The FCRA: Are You Compliant? (Part 1)

Posted by on August 21, 2013 in Business Management, Employee Background Checks, Legal Matters for Business [ 0 Comments ]

fair credit reporting act complyPre-employment screenings and background checks for businesses looking to hire are becoming more important than ever. According to one recent study, 53% of resumes and job applications contain falsifications. While background checks can protect your business and help you ensure you’re hiring someone who is who they say they are, you have to be compliant with the FCRA. The Fair Credit Reporting Act (FCRA) is a United States federal law that protects the accuracy and privacy of the information found in consumer reports, such as background checks. When evaluating pre-employment screening and background check providers, make sure you take a look at how they comply with these guidelines.

Related: Get quotes from background check providers.

Adverse Reporting

The FCRA limits the scope of adverse information that a consumer reporting agency (CRA) can provide its customers, i.e. employers. In addition to the federal guidelines, some states may also further limit the information that can be reported. There are also some reporting restrictions that could apply to certain types of information within the report.

  • When information within a background check is of public record and likely to have an adverse effect on employment opportunities, the CRA must either notify the applicant that the information is being reported and to whom or maintain strict procedure to ensure the public information is complete and current.
  • When an “investigative consumer report” is conducted, information is collected through personal interviews and a CRA cannot report the adverse report information unless they followed procedures to confirm the information with another source or the person being interviewed is the best source.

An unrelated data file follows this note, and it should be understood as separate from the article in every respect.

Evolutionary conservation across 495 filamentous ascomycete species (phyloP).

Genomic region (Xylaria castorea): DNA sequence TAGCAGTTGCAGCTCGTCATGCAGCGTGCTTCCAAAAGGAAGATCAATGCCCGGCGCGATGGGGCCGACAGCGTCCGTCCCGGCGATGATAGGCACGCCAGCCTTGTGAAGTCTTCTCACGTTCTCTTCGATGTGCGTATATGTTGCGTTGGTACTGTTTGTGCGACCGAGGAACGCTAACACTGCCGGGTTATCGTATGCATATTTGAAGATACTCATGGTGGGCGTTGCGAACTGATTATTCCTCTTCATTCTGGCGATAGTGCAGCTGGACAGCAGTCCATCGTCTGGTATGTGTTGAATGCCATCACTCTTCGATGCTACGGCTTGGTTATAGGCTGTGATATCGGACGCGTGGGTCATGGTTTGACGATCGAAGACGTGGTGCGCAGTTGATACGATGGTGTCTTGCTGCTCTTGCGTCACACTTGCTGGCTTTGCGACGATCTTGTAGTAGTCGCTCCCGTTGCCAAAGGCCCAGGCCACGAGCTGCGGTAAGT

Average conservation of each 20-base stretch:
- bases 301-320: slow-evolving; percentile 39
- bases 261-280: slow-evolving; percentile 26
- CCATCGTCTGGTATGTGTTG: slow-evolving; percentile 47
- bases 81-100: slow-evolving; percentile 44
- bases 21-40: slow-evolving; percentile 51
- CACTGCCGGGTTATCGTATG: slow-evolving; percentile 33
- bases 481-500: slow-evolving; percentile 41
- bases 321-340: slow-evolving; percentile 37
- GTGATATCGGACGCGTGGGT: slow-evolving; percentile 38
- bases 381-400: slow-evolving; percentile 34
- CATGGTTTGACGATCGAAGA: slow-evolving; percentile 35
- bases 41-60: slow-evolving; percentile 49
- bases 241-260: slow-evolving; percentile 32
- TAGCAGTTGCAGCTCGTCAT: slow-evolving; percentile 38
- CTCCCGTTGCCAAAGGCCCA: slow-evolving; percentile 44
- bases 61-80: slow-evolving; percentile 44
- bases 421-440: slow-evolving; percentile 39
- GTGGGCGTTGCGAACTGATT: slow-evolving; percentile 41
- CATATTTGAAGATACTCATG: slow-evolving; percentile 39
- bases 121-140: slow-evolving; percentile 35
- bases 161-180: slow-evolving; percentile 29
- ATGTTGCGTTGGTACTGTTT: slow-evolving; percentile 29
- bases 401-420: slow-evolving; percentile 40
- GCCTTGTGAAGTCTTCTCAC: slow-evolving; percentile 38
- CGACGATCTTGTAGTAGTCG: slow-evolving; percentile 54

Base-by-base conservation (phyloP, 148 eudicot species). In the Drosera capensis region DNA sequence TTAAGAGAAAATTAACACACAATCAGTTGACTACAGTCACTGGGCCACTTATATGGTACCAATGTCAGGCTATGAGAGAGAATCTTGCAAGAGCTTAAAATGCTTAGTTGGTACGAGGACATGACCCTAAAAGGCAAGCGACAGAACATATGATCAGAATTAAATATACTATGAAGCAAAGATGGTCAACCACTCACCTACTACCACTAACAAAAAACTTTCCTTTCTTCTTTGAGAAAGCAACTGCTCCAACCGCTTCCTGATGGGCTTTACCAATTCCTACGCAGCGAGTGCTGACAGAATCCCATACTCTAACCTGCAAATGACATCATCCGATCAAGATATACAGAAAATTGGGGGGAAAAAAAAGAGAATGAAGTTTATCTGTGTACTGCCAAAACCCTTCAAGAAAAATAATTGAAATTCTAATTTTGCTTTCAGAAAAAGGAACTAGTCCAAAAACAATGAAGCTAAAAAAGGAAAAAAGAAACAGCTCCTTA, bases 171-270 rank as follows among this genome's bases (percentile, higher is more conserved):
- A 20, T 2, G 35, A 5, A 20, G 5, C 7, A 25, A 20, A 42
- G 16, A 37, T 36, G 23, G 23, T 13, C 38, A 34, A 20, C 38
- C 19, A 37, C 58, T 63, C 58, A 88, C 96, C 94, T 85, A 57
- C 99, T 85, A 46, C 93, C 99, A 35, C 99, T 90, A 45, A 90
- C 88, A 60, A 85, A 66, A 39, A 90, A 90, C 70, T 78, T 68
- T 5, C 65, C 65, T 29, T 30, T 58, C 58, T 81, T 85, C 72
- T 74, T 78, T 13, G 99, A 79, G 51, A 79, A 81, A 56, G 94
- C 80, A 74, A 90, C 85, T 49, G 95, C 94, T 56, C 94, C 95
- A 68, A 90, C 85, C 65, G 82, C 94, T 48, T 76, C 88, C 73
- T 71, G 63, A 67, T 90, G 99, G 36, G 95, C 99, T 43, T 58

Related: 5 Signs That Your Business Needs Pre-Employment Screening

Consumer Rights to File Disclosure and Disputes

Your background check provider must ensure applicants and employees that have consented to a background check are able to obtain a “file disclosure” from the consumer reporting agency. They must also ensure that candidates and current employees are able to dispute the completeness or accuracy of the information in their file collected and maintained by the CRA. Some of the many consumer rights under the FCRA are:

  • The right to be told if information in a file is being used against them.
  • The right to know what is within their file.
  • The right to ask for a credit score.
  • The right to dispute incomplete or inaccurate information.
  • The right to have inaccurate, incomplete, outdated or unverifiable information corrected or deleted.

The Disposal Rule

Your background check company must take reasonable measures to protect the use or unauthorized access of consumer information when they dispose of it. Disposal methods can include shredding or burning of paper documents or destruction and the erasing of digital media. Any record about an individual which is or is derived from a consumer report must be disposed of properly to insure the applicant or employee’s information doesn’t fall into the wrong hands, such as those who might use the information to “victimize” individuals.

An important thing to note is that financial institutions that are subject to both the Disposal Rule and the Gramm-Leach-Bliley (GLB) Safeguards Rule should incorporate the proper disposal practices of consumer information into the information security program that the Safeguards Rule requires.

Related: Avoid Résumé Fraud with Background Check Software

Adhering to FCRA guidelines is a must for businesses running background checks or conducting pre-employment screenings. Without compliance, your background check process could be doing your business more damage than good. However, these aren’t the only areas of compliance you need to consider. In part two of our FCRA compliance series (coming on Sept. 4!), I’ll discuss the key steps you must take before and after you acquire a consumer report or take action based off the information in a consumer report.

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